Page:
God. The Church has always treated it as such. The Bible makes people say 'If you don't do exactly as it says, you're going
to burn in hell!'. So it does become important at that point to understand the
authority that it claims to speak from.

And then....

Quote:
<font face="Verdana, Arial" size="2">
I don't normally claim it's the "word of God" because the term is used so often by inerrantists.
</font>
So then why are you following it? WHy are
you here preaching it to others?

Quote:
<font face="Verdana, Arial" size="2">
I do however believe in divine inspiration, which is sutably vague and it allows me to have it both ways when I feel like it. (There's a little more to it than that, but if you can't grasp what I've said above then I don't want to even try to explain it)
</font>
No, trust me. I think we all know exactly
where you're coming from now.

So Tercel, does your God change his mind?

 
Old 07-10-2001, 08:35 AM   #63
diana
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Quote:
I don't want to speak for
Diana, but in my case at least,"inerrant" is a binary switch.
I concur, Kosh.

I see "belief" as the same thing. You don't "kinda believe" or "mostly believe." You either believe or you don't. If you don't know how you feel, you don't believe.

But errant and inerrant is far clearer. It's either one or the other.

Mostly dead. That's funny.

By the way Amen-Moses, you're doing an outstanding job on Pun Watch. Keep up the good work.

d
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Old 07-12-2001, 08:59 PM   #64
Tercel
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Quote:
Originally posted by Kosh:
A few seconds? That, unfortunately, is how
most people read the Bible. By the time
you get to the contradiction, and don't think
about it, it's easy to ignore. However,
there are people who have given quite a
bit more than a few seconds of thought,
and have found the contradictions to be quite
blatant. I could type them all out here
for you, but I don't have time, so you
go do some reading in the sec web lib. Just
follow the links to biblical errancy....
And I occasionally amuse myself my reading those links when I've got nothing else to do. Occasionally they do actually find a real contradiction, but their average example gives a rather good laugh at them. But I'm not trying to say the Bible is Inerrant, so why refer me to errancy links?

Quote:
What do you mean "No matter what the Bible says...".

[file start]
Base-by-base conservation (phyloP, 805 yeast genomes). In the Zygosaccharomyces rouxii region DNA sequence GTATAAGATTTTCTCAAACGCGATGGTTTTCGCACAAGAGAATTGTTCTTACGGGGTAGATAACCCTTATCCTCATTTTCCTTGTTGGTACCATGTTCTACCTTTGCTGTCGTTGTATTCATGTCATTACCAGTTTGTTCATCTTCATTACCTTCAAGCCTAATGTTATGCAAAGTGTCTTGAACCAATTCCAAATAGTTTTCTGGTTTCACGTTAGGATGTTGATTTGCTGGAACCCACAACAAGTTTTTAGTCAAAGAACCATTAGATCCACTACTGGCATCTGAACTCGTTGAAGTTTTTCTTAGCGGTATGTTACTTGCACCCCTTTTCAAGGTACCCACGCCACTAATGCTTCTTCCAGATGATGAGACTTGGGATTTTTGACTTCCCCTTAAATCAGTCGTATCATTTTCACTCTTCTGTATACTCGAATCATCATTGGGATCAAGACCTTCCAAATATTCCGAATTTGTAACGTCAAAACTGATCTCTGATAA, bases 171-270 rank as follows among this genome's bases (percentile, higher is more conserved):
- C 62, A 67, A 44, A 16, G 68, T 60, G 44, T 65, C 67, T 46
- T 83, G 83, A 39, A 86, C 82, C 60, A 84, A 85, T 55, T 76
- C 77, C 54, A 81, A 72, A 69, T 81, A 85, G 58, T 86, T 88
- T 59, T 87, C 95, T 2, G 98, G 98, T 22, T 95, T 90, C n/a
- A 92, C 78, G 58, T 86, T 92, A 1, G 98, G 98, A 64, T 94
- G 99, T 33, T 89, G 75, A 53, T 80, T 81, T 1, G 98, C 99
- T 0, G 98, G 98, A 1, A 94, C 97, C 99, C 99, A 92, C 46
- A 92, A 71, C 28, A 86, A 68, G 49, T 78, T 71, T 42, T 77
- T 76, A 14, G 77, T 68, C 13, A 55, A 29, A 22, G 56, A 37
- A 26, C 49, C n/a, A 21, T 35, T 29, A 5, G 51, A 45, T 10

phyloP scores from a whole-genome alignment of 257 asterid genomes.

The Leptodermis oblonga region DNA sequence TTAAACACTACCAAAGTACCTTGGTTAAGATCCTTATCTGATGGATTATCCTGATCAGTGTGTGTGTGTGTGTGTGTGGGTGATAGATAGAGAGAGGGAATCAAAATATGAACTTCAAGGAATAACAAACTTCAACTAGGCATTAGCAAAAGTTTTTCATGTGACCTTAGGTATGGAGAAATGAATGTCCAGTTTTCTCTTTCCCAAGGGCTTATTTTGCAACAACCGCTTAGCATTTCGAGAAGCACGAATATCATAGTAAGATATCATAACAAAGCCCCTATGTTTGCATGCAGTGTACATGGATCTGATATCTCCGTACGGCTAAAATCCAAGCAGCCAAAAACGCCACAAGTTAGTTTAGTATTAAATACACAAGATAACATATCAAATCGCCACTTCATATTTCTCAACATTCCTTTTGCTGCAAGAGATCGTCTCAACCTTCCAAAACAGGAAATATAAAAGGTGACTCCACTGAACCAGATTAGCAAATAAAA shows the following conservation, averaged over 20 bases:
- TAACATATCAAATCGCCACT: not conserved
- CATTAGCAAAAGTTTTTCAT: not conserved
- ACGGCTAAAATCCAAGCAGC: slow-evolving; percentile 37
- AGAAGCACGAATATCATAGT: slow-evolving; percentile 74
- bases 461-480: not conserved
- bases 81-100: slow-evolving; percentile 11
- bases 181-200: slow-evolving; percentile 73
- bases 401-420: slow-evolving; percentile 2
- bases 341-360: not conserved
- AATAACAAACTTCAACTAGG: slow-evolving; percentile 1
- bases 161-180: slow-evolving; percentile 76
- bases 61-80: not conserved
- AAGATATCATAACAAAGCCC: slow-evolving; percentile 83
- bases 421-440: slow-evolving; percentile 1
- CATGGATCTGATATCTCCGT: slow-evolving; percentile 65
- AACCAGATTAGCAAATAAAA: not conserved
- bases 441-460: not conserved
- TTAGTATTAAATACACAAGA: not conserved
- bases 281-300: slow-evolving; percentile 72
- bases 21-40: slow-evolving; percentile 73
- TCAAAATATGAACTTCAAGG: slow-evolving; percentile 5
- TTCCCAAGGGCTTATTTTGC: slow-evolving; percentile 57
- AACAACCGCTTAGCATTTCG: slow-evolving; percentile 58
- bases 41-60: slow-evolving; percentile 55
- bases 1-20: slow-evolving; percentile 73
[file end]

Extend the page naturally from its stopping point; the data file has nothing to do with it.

How can you have an understanding of God if
it's not based on the Bible? Does he talk
to you? Are ya buddies? 'Cause everybody
else gets their understanding of God from
the Bible (actually, most of them from just
accepting what the preachers say). So you
can't very well have an understanding of
God which is independent of what the Bible
says, right?
Are you just trying to annoy me or are you silly enough that you don't actually understand what I'm saying? If I found one verse in the Bible that specifically says that God is indecisive, I would not believe it because the whole understanding that is implied from the rest of the Bible about God is that He is not.

Quote:
<STRONG>or it can mean that the circumstances change and therefore the old decision is no longer appropriate.</STRONG>

But just what is it you think that would change that would affect the edicts of
a supreme, omniscient, omnipotent being?
In the book of Jonah God says that He's going to punish Ninevah because it is evil. But the city of Ninevah repents and God says He will no longer punish it. This is an example of God "changing His mind" due to changing circumstances. It is not an example of God being indecisive. eg If once Jonah got to Ninevah God had said "Sorry Jonah, but I changed my mind - I don't think I want to destory Ninevah after all. So you can go on home now". Human's do this all the time and we call it "changing our minds" - we are going to do something and then we think again and decide to do something else. My understanding of God as obtained from the overall message in the Bible is that God doesn't do this.
Back to the real story of Jonah. The people repent and God says that since they have repented He will not bring punishment on them. This change of will in the changing circumstances is quite different from indecision, yet it still seems to fall under the idea of God "changing His mind". I see no reason why God shouldn't be allowed to react to our decisions. Why isn't he allowed to punish when we do evil and reward when we do good if he wants? Why should he be forced to always treat us the same throughout our lives? Sounds pretty silly to me. God "changing his mind" to changing circumstances seems to be completely necessary.

Quote:
If the Bible is the "word of God", and his way of revealing himself to us, then he should be (and we can't seem to get this